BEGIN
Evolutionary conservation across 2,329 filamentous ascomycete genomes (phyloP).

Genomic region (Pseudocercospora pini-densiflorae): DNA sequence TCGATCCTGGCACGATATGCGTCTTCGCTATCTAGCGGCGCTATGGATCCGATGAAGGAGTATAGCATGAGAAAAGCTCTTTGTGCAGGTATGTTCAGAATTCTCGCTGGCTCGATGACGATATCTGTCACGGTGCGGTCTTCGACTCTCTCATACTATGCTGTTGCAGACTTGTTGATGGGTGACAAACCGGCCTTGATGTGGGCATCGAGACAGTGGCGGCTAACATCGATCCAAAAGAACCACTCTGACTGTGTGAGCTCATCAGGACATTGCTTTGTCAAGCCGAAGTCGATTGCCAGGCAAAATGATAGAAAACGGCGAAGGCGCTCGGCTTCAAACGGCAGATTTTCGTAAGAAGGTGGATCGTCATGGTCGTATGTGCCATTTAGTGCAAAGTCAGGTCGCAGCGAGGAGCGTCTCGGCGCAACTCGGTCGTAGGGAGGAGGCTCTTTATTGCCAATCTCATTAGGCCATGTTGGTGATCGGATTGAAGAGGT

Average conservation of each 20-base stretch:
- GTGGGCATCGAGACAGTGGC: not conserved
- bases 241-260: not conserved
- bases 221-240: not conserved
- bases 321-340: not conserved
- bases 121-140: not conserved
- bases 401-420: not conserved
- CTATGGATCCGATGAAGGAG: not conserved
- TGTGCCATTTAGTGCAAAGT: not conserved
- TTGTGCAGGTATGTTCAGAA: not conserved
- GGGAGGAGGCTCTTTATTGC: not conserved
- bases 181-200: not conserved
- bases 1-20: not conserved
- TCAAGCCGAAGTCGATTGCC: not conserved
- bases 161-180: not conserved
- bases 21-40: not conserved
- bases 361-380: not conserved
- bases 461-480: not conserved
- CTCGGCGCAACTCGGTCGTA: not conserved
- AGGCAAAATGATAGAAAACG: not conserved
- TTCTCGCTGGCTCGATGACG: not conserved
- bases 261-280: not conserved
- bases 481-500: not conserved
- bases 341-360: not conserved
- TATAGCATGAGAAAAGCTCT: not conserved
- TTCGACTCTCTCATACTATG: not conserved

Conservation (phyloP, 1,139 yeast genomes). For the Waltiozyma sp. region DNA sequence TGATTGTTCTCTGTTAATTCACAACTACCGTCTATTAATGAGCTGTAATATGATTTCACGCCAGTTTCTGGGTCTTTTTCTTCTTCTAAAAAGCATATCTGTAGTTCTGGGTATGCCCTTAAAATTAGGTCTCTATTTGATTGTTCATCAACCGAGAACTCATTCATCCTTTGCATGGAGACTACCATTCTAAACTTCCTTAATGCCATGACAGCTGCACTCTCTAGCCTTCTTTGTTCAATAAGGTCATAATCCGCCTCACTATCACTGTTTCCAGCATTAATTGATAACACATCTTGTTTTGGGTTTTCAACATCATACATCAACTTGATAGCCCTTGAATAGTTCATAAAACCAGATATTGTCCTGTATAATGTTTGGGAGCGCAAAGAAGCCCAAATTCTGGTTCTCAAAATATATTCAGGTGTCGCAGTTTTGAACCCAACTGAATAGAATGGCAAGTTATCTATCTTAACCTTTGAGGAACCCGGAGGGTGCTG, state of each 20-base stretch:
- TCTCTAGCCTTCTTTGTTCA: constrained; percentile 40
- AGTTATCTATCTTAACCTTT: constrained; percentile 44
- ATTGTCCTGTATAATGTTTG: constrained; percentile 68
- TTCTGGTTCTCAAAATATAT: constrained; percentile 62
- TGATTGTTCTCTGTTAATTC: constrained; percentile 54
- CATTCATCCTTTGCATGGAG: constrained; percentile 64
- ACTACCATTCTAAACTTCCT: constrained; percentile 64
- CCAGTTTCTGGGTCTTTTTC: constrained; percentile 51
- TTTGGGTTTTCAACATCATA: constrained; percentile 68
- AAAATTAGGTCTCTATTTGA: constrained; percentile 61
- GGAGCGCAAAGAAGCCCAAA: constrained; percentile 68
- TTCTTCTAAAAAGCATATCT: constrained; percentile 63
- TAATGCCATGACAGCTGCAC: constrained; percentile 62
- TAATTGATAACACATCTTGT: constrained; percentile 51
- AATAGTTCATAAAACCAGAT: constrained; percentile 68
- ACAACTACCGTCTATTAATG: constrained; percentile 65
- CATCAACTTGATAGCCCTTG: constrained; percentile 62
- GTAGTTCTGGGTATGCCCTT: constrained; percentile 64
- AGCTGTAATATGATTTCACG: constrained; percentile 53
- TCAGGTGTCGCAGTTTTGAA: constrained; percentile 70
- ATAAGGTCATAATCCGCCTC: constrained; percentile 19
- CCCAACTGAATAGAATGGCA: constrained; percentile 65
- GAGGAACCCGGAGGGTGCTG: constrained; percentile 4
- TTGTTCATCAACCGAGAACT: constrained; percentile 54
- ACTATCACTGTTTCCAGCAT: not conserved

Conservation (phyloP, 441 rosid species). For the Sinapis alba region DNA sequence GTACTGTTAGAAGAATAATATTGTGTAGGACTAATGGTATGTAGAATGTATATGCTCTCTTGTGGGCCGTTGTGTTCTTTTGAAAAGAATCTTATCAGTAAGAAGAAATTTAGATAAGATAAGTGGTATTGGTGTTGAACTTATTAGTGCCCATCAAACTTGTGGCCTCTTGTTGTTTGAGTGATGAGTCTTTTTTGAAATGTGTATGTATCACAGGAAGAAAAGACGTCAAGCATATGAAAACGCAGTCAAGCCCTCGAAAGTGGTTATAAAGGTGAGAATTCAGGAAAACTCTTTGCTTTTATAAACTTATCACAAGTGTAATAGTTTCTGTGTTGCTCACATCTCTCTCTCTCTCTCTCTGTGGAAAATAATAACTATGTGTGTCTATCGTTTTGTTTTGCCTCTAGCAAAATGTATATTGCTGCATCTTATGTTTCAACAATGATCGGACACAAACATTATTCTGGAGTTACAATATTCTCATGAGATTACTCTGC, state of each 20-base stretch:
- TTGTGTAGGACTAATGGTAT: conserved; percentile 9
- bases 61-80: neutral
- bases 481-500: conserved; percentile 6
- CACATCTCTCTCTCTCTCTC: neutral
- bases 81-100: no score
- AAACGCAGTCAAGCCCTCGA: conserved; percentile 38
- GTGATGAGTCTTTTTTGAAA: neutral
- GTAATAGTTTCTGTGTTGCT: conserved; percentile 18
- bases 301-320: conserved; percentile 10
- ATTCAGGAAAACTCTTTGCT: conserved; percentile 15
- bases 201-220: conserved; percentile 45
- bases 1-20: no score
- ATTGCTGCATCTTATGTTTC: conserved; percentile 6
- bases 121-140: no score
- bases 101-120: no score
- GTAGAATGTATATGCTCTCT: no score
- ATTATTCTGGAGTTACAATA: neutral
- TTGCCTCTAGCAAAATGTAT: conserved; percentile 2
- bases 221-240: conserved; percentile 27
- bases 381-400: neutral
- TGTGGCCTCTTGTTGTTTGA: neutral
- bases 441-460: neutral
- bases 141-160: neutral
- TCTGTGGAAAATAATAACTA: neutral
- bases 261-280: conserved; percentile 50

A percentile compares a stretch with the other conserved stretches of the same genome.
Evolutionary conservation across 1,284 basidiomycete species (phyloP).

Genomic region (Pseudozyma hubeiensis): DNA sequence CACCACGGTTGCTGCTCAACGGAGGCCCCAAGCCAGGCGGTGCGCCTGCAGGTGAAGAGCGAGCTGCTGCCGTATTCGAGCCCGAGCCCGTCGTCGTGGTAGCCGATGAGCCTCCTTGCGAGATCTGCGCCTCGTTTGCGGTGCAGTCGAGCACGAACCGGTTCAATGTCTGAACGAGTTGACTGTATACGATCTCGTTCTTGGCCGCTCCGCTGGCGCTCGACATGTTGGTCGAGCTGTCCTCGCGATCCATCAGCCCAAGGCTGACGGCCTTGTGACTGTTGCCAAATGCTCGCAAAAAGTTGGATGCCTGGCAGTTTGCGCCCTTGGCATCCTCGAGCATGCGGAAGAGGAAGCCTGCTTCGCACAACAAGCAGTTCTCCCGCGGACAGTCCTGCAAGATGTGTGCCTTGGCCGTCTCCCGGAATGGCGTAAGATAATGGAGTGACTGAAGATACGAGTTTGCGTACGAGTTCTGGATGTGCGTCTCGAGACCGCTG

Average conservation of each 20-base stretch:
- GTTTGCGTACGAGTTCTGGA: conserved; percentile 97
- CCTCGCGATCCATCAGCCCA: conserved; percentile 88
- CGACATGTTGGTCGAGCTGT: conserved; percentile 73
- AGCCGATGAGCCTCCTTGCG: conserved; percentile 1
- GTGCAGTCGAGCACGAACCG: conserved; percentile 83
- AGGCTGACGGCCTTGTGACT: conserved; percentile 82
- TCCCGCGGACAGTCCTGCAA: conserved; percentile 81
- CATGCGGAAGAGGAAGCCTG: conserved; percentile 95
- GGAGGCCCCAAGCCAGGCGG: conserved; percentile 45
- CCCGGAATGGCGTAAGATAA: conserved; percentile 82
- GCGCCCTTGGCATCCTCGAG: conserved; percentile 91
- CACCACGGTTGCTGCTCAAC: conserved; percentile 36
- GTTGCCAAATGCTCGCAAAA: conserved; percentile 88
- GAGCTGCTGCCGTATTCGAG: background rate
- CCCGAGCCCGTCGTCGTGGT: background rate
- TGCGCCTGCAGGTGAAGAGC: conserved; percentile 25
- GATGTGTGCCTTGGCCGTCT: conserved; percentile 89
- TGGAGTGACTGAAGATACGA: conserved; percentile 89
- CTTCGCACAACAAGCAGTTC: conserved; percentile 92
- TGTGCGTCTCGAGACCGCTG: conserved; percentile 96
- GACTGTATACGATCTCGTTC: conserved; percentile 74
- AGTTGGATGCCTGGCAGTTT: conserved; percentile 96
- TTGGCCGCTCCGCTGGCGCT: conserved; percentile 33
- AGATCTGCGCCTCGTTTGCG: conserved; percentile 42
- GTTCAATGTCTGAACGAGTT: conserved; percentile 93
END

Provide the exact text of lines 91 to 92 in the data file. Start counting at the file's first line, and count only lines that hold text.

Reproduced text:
- TCCCGCGGACAGTCCTGCAA: conserved; percentile 81
- CATGCGGAAGAGGAAGCCTG: conserved; percentile 95